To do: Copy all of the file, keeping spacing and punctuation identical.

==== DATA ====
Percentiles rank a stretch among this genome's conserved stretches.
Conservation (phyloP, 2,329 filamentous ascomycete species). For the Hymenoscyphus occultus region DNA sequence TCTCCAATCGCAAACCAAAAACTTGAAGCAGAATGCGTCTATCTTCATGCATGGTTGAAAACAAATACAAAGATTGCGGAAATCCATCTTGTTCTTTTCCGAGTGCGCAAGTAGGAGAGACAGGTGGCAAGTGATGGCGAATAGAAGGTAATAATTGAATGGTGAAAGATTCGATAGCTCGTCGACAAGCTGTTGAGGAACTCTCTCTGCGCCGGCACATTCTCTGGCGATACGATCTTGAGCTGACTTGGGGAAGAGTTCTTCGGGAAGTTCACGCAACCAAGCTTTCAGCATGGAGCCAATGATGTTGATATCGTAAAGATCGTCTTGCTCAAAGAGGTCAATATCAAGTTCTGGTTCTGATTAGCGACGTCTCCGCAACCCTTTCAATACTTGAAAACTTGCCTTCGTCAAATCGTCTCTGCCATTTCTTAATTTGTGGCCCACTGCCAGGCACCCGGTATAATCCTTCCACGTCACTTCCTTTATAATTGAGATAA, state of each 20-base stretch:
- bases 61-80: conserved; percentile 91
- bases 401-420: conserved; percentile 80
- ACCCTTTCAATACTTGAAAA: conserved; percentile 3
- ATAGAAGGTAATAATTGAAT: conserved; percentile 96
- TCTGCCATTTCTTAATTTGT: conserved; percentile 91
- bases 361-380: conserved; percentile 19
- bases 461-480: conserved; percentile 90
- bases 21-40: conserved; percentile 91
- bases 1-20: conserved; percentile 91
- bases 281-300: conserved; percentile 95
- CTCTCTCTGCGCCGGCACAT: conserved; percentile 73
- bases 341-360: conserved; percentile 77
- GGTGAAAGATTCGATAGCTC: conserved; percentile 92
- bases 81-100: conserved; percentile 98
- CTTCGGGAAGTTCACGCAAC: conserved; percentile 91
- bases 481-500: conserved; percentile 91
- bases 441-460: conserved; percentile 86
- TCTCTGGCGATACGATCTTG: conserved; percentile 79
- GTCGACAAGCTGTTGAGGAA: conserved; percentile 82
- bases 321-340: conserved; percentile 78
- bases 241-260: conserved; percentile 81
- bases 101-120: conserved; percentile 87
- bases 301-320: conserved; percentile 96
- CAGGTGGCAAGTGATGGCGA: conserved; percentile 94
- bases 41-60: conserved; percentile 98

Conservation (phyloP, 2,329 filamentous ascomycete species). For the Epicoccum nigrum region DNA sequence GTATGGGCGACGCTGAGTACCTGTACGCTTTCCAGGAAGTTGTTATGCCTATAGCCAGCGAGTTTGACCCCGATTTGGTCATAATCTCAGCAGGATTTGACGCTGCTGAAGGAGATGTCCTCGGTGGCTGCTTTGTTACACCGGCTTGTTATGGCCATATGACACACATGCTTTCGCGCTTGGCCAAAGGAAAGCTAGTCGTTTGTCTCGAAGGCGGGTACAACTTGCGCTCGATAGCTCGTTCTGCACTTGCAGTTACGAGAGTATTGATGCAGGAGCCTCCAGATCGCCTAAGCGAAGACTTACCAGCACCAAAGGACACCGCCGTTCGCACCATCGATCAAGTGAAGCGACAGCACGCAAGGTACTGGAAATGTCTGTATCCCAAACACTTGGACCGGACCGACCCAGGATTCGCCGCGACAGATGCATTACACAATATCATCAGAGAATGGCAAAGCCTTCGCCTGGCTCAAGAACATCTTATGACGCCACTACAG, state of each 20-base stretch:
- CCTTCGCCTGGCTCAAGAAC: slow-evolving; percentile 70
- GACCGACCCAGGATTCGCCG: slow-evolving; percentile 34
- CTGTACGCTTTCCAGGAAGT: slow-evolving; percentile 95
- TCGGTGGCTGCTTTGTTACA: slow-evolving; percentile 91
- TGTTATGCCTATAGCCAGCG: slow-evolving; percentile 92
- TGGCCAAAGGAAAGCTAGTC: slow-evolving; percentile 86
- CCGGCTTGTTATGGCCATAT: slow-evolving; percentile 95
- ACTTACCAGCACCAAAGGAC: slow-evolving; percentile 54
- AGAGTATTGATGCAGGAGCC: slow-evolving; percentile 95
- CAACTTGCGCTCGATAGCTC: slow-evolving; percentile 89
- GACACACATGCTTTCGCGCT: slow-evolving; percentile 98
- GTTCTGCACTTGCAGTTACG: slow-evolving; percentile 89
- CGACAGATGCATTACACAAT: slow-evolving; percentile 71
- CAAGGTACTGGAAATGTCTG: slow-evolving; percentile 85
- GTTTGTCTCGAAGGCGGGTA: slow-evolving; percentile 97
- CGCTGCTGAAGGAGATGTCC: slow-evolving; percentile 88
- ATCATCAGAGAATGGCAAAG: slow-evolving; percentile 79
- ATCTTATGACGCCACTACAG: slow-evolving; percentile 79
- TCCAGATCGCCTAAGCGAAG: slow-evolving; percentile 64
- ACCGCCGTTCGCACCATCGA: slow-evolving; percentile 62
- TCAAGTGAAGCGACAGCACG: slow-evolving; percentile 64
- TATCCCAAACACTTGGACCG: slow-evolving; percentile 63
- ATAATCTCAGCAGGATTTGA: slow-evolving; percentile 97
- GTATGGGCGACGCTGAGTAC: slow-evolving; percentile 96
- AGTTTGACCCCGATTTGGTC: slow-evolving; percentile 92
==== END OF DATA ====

Percentiles rank a stretch among this genome's conserved stretches.
Conservation (phyloP, 2,329 filamentous ascomycete species). For the Hymenoscyphus occultus region DNA sequence TCTCCAATCGCAAACCAAAAACTTGAAGCAGAATGCGTCTATCTTCATGCATGGTTGAAAACAAATACAAAGATTGCGGAAATCCATCTTGTTCTTTTCCGAGTGCGCAAGTAGGAGAGACAGGTGGCAAGTGATGGCGAATAGAAGGTAATAATTGAATGGTGAAAGATTCGATAGCTCGTCGACAAGCTGTTGAGGAACTCTCTCTGCGCCGGCACATTCTCTGGCGATACGATCTTGAGCTGACTTGGGGAAGAGTTCTTCGGGAAGTTCACGCAACCAAGCTTTCAGCATGGAGCCAATGATGTTGATATCGTAAAGATCGTCTTGCTCAAAGAGGTCAATATCAAGTTCTGGTTCTGATTAGCGACGTCTCCGCAACCCTTTCAATACTTGAAAACTTGCCTTCGTCAAATCGTCTCTGCCATTTCTTAATTTGTGGCCCACTGCCAGGCACCCGGTATAATCCTTCCACGTCACTTCCTTTATAATTGAGATAA, state of each 20-base stretch:
- bases 61-80: conserved; percentile 91
- bases 401-420: conserved; percentile 80
- ACCCTTTCAATACTTGAAAA: conserved; percentile 3
- ATAGAAGGTAATAATTGAAT: conserved; percentile 96
- TCTGCCATTTCTTAATTTGT: conserved; percentile 91
- bases 361-380: conserved; percentile 19
- bases 461-480: conserved; percentile 90
- bases 21-40: conserved; percentile 91
- bases 1-20: conserved; percentile 91
- bases 281-300: conserved; percentile 95
- CTCTCTCTGCGCCGGCACAT: conserved; percentile 73
- bases 341-360: conserved; percentile 77
- GGTGAAAGATTCGATAGCTC: conserved; percentile 92
- bases 81-100: conserved; percentile 98
- CTTCGGGAAGTTCACGCAAC: conserved; percentile 91
- bases 481-500: conserved; percentile 91
- bases 441-460: conserved; percentile 86
- TCTCTGGCGATACGATCTTG: conserved; percentile 79
- GTCGACAAGCTGTTGAGGAA: conserved; percentile 82
- bases 321-340: conserved; percentile 78
- bases 241-260: conserved; percentile 81
- bases 101-120: conserved; percentile 87
- bases 301-320: conserved; percentile 96
- CAGGTGGCAAGTGATGGCGA: conserved; percentile 94
- bases 41-60: conserved; percentile 98

Conservation (phyloP, 2,329 filamentous ascomycete species). For the Epicoccum nigrum region DNA sequence GTATGGGCGACGCTGAGTACCTGTACGCTTTCCAGGAAGTTGTTATGCCTATAGCCAGCGAGTTTGACCCCGATTTGGTCATAATCTCAGCAGGATTTGACGCTGCTGAAGGAGATGTCCTCGGTGGCTGCTTTGTTACACCGGCTTGTTATGGCCATATGACACACATGCTTTCGCGCTTGGCCAAAGGAAAGCTAGTCGTTTGTCTCGAAGGCGGGTACAACTTGCGCTCGATAGCTCGTTCTGCACTTGCAGTTACGAGAGTATTGATGCAGGAGCCTCCAGATCGCCTAAGCGAAGACTTACCAGCACCAAAGGACACCGCCGTTCGCACCATCGATCAAGTGAAGCGACAGCACGCAAGGTACTGGAAATGTCTGTATCCCAAACACTTGGACCGGACCGACCCAGGATTCGCCGCGACAGATGCATTACACAATATCATCAGAGAATGGCAAAGCCTTCGCCTGGCTCAAGAACATCTTATGACGCCACTACAG, state of each 20-base stretch:
- CCTTCGCCTGGCTCAAGAAC: slow-evolving; percentile 70
- GACCGACCCAGGATTCGCCG: slow-evolving; percentile 34
- CTGTACGCTTTCCAGGAAGT: slow-evolving; percentile 95
- TCGGTGGCTGCTTTGTTACA: slow-evolving; percentile 91
- TGTTATGCCTATAGCCAGCG: slow-evolving; percentile 92
- TGGCCAAAGGAAAGCTAGTC: slow-evolving; percentile 86
- CCGGCTTGTTATGGCCATAT: slow-evolving; percentile 95
- ACTTACCAGCACCAAAGGAC: slow-evolving; percentile 54
- AGAGTATTGATGCAGGAGCC: slow-evolving; percentile 95
- CAACTTGCGCTCGATAGCTC: slow-evolving; percentile 89
- GACACACATGCTTTCGCGCT: slow-evolving; percentile 98
- GTTCTGCACTTGCAGTTACG: slow-evolving; percentile 89
- CGACAGATGCATTACACAAT: slow-evolving; percentile 71
- CAAGGTACTGGAAATGTCTG: slow-evolving; percentile 85
- GTTTGTCTCGAAGGCGGGTA: slow-evolving; percentile 97
- CGCTGCTGAAGGAGATGTCC: slow-evolving; percentile 88
- ATCATCAGAGAATGGCAAAG: slow-evolving; percentile 79
- ATCTTATGACGCCACTACAG: slow-evolving; percentile 79
- TCCAGATCGCCTAAGCGAAG: slow-evolving; percentile 64
- ACCGCCGTTCGCACCATCGA: slow-evolving; percentile 62
- TCAAGTGAAGCGACAGCACG: slow-evolving; percentile 64
- TATCCCAAACACTTGGACCG: slow-evolving; percentile 63
- ATAATCTCAGCAGGATTTGA: slow-evolving; percentile 97
- GTATGGGCGACGCTGAGTAC: slow-evolving; percentile 96
- AGTTTGACCCCGATTTGGTC: slow-evolving; percentile 92